When Garry Ryan Blair reminded leaders that ‘ _one way or the other you’re going to finish. So why not finish strong and make yourself immensely proud of your performance rather than embarrassed by your lack of it’_ , one would have thought that it was too elementary a lesson in management, especially in the ivory tower which bakes knowledge and wisdom. The Yoruba, in their wisdom, also acknowledge the need to end well in every field of human endeavours. Most challenging is people management. However, current happenings in the premier university in Nigeria underscore these assertions. This is of great concern to us in ‘ *The Liberators* ‘, a group of independent minded stakeholders in the country.
We wish to acknowledge the giant strides of the outgoing administration of Prof. Olayinka at the University of Ibadan, Nigeria. It will be an understatement to say that the current VC, Prof. Olayinka came to position of leadership of the premier university with an intimidating academic records and adminitrative experience. He did not only serve as HoD, Dean of the PG School, but also as a Deputy Vice Chancellor, all of which one could assume had sufficiently groomed him for leadership of the University. Prof. Olayinka’s tenure no doubt witnessed unprecedented growth and development. This is evidenced in the establishments and approvals of new departments, faculties, centres and courses, notably the faculty of economics and management, the department of peace and conflict studies amongst many. It should be noted that the university also witnessed more than 119% rise in the number of Professors between 2015 and 2020, being the period of Prof Olayinka’s administration. His tenure also witnessed the increase in population of applicants and those admitted into both undergraduate and post graduate programmes. These are testimonies to the confidence candidates have in the quality of teaching and learning in the university. The most recent achievement during Prof. Olayinka’s tenure is the latest ranking by the Centre of World Universities Ranking
(CWUR) released on 8 June 2020, in which UI was the only Nigerian
University that made the list of the first 30 universities in Africa, ranked in the 13th position on the list, and the best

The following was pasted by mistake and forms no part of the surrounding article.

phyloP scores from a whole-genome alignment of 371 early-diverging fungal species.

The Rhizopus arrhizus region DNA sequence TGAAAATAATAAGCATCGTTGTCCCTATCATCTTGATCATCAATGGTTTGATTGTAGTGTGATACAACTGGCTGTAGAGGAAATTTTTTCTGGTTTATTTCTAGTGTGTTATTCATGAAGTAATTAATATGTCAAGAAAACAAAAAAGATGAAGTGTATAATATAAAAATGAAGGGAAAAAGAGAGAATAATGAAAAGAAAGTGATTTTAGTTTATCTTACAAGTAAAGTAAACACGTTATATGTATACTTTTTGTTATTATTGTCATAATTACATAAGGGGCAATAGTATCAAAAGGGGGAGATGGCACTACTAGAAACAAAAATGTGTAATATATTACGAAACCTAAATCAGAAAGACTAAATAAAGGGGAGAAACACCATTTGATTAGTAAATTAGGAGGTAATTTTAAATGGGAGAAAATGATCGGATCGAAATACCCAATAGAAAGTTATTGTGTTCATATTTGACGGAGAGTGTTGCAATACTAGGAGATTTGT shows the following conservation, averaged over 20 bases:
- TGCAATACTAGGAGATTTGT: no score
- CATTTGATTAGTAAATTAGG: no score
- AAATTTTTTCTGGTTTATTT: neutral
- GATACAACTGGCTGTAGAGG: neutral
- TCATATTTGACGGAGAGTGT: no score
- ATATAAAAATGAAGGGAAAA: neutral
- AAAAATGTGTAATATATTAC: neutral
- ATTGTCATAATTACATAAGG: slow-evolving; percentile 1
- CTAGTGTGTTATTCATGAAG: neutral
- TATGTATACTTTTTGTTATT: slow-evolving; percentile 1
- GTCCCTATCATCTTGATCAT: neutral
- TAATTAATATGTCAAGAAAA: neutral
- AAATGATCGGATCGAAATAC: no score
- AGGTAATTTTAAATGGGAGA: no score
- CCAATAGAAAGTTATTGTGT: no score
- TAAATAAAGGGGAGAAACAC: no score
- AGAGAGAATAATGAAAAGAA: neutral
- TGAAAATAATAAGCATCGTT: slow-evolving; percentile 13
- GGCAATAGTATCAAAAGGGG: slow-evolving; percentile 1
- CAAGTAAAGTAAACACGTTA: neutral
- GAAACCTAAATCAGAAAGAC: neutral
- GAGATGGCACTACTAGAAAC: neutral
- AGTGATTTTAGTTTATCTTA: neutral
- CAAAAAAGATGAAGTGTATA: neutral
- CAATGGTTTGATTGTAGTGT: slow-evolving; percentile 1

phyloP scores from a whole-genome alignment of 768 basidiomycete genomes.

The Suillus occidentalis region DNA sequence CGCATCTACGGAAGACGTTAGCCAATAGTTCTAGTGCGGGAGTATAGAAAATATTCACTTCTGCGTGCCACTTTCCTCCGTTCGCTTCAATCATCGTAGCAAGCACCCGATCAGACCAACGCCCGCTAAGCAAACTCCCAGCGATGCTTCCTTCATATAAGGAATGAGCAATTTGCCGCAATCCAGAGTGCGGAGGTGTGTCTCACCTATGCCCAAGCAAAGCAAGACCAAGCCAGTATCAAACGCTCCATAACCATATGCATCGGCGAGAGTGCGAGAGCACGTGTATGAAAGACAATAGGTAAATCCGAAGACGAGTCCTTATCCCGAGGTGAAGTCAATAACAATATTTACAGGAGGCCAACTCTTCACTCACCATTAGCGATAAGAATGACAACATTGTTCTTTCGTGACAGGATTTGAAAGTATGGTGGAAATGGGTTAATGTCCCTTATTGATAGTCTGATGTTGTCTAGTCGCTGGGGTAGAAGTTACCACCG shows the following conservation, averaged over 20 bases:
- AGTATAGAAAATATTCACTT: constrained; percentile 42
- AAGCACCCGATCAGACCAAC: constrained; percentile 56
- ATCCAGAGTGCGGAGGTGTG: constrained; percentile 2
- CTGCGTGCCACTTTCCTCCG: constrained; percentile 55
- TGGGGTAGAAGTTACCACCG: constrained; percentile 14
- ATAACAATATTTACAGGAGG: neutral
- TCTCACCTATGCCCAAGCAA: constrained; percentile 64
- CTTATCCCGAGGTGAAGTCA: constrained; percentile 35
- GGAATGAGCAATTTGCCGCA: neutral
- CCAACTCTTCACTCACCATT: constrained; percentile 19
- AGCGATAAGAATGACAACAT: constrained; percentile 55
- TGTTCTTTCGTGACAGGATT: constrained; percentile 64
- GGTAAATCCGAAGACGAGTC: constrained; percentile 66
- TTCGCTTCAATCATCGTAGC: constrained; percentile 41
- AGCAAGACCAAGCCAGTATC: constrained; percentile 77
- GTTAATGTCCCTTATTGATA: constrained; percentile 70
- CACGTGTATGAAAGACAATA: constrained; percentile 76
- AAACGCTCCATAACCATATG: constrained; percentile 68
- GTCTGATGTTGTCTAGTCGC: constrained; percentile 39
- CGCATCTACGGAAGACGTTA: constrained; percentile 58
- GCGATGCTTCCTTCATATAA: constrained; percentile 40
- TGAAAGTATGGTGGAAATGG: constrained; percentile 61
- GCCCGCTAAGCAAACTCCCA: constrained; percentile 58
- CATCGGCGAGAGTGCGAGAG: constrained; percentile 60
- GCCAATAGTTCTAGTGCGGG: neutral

University in West Africa.This is no mean an achievement worthy of being celebrated.
However, all these achievements are being dwarfed by the on-going unpleasant events in the university which are giving the university negative image. The imbroglio concerning the appointment of a Vice-Chancellor for the University has indeed cast a dark spot on the history and image of the premier university. It has revealed the limitations of the outgoing Vice chancellor whose tenure has been characterised by crises. It has revealed his limitations in the key area of people management. The administration started with a strike and ingloriously ending with a plethora of strikes. SSANU , NASU, etc are all up in arms against an administration that came in with their innocent but overt support. Today, the outgoing VC is being described, by many Professors who supported his emergence, as the worst the University has ever had. What a twist of fate?
It is disheartening to note that never has the University of Ibadan had an acting Vice Chancellor due to its inability to complete a well designed process of transition from one administration to another. Previous appointments of acting VCs were either due to death of incumbent, appointment of incumbent as Minister before the end of his tenure or delay from the Federal Government then to announce an approved name from the list of those sent by the council. Never has a VC selection process witnessed such things as boycott, demonstrations, external interventions, petitions and manipulations like this. It is indeed a show of shame for a place where the pace ought to be set for smooth transition from incumbent to the next administrator to be engulfed in this theatre of absurdity.